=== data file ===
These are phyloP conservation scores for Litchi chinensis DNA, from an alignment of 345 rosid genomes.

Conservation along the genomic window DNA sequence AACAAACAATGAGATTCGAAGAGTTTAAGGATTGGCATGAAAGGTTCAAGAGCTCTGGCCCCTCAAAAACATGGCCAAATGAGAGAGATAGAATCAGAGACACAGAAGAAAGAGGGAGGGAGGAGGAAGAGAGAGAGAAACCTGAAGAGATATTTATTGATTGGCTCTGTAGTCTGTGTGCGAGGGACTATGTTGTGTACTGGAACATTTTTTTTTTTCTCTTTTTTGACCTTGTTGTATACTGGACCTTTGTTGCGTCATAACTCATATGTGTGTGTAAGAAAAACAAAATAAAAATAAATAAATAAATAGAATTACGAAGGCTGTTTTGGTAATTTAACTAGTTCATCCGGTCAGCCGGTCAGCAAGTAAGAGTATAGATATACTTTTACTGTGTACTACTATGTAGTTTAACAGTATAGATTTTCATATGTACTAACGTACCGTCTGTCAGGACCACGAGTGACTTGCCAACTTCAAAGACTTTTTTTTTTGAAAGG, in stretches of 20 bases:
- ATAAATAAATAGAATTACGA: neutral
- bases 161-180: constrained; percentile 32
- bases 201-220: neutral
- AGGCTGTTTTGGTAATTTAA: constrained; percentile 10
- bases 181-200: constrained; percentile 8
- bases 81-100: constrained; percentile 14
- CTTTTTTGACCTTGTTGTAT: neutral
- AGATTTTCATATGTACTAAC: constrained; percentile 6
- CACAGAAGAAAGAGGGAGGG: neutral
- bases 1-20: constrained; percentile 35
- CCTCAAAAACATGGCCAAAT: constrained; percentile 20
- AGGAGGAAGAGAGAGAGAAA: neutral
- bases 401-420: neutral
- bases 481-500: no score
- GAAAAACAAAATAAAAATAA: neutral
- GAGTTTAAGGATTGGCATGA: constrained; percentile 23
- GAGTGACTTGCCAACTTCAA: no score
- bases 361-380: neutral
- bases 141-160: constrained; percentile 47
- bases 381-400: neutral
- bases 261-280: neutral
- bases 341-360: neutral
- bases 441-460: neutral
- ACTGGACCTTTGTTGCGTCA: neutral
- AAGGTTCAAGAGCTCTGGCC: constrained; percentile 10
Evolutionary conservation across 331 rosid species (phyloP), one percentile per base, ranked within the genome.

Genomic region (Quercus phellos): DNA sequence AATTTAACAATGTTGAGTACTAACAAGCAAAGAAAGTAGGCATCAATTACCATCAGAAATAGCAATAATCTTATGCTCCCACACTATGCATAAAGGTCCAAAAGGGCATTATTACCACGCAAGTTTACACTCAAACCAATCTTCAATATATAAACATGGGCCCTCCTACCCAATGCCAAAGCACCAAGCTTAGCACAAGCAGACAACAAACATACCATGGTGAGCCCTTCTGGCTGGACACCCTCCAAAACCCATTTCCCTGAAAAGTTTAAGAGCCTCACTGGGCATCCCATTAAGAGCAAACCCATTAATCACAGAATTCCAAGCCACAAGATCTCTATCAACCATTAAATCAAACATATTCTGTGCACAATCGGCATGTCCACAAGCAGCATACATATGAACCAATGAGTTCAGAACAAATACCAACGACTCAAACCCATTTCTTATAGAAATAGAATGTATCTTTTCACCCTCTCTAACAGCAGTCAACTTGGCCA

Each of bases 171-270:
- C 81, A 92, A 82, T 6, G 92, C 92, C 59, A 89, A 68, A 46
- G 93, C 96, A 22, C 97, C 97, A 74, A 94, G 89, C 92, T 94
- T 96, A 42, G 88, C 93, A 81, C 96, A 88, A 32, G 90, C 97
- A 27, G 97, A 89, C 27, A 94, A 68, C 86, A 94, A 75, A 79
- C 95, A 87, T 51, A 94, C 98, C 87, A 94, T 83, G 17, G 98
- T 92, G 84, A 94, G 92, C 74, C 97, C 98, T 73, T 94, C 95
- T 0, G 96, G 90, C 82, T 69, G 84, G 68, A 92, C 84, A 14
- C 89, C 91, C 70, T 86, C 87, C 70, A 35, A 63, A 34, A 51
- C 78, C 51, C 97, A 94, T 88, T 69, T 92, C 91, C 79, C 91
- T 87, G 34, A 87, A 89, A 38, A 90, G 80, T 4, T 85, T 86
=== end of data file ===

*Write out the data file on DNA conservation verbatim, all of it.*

These are phyloP conservation scores for Litchi chinensis DNA, from an alignment of 345 rosid genomes.

Conservation along the genomic window DNA sequence AACAAACAATGAGATTCGAAGAGTTTAAGGATTGGCATGAAAGGTTCAAGAGCTCTGGCCCCTCAAAAACATGGCCAAATGAGAGAGATAGAATCAGAGACACAGAAGAAAGAGGGAGGGAGGAGGAAGAGAGAGAGAAACCTGAAGAGATATTTATTGATTGGCTCTGTAGTCTGTGTGCGAGGGACTATGTTGTGTACTGGAACATTTTTTTTTTTCTCTTTTTTGACCTTGTTGTATACTGGACCTTTGTTGCGTCATAACTCATATGTGTGTGTAAGAAAAACAAAATAAAAATAAATAAATAAATAGAATTACGAAGGCTGTTTTGGTAATTTAACTAGTTCATCCGGTCAGCCGGTCAGCAAGTAAGAGTATAGATATACTTTTACTGTGTACTACTATGTAGTTTAACAGTATAGATTTTCATATGTACTAACGTACCGTCTGTCAGGACCACGAGTGACTTGCCAACTTCAAAGACTTTTTTTTTTGAAAGG, in stretches of 20 bases:
- ATAAATAAATAGAATTACGA: neutral
- bases 161-180: constrained; percentile 32
- bases 201-220: neutral
- AGGCTGTTTTGGTAATTTAA: constrained; percentile 10
- bases 181-200: constrained; percentile 8
- bases 81-100: constrained; percentile 14
- CTTTTTTGACCTTGTTGTAT: neutral
- AGATTTTCATATGTACTAAC: constrained; percentile 6
- CACAGAAGAAAGAGGGAGGG: neutral
- bases 1-20: constrained; percentile 35
- CCTCAAAAACATGGCCAAAT: constrained; percentile 20
- AGGAGGAAGAGAGAGAGAAA: neutral
- bases 401-420: neutral
- bases 481-500: no score
- GAAAAACAAAATAAAAATAA: neutral
- GAGTTTAAGGATTGGCATGA: constrained; percentile 23
- GAGTGACTTGCCAACTTCAA: no score
- bases 361-380: neutral
- bases 141-160: constrained; percentile 47
- bases 381-400: neutral
- bases 261-280: neutral
- bases 341-360: neutral
- bases 441-460: neutral
- ACTGGACCTTTGTTGCGTCA: neutral
- AAGGTTCAAGAGCTCTGGCC: constrained; percentile 10
Evolutionary conservation across 331 rosid species (phyloP), one percentile per base, ranked within the genome.

Genomic region (Quercus phellos): DNA sequence AATTTAACAATGTTGAGTACTAACAAGCAAAGAAAGTAGGCATCAATTACCATCAGAAATAGCAATAATCTTATGCTCCCACACTATGCATAAAGGTCCAAAAGGGCATTATTACCACGCAAGTTTACACTCAAACCAATCTTCAATATATAAACATGGGCCCTCCTACCCAATGCCAAAGCACCAAGCTTAGCACAAGCAGACAACAAACATACCATGGTGAGCCCTTCTGGCTGGACACCCTCCAAAACCCATTTCCCTGAAAAGTTTAAGAGCCTCACTGGGCATCCCATTAAGAGCAAACCCATTAATCACAGAATTCCAAGCCACAAGATCTCTATCAACCATTAAATCAAACATATTCTGTGCACAATCGGCATGTCCACAAGCAGCATACATATGAACCAATGAGTTCAGAACAAATACCAACGACTCAAACCCATTTCTTATAGAAATAGAATGTATCTTTTCACCCTCTCTAACAGCAGTCAACTTGGCCA

Each of bases 171-270:
- C 81, A 92, A 82, T 6, G 92, C 92, C 59, A 89, A 68, A 46
- G 93, C 96, A 22, C 97, C 97, A 74, A 94, G 89, C 92, T 94
- T 96, A 42, G 88, C 93, A 81, C 96, A 88, A 32, G 90, C 97
- A 27, G 97, A 89, C 27, A 94, A 68, C 86, A 94, A 75, A 79
- C 95, A 87, T 51, A 94, C 98, C 87, A 94, T 83, G 17, G 98
- T 92, G 84, A 94, G 92, C 74, C 97, C 98, T 73, T 94, C 95
- T 0, G 96, G 90, C 82, T 69, G 84, G 68, A 92, C 84, A 14
- C 89, C 91, C 70, T 86, C 87, C 70, A 35, A 63, A 34, A 51
- C 78, C 51, C 97, A 94, T 88, T 69, T 92, C 91, C 79, C 91
- T 87, G 34, A 87, A 89, A 38, A 90, G 80, T 4, T 85, T 86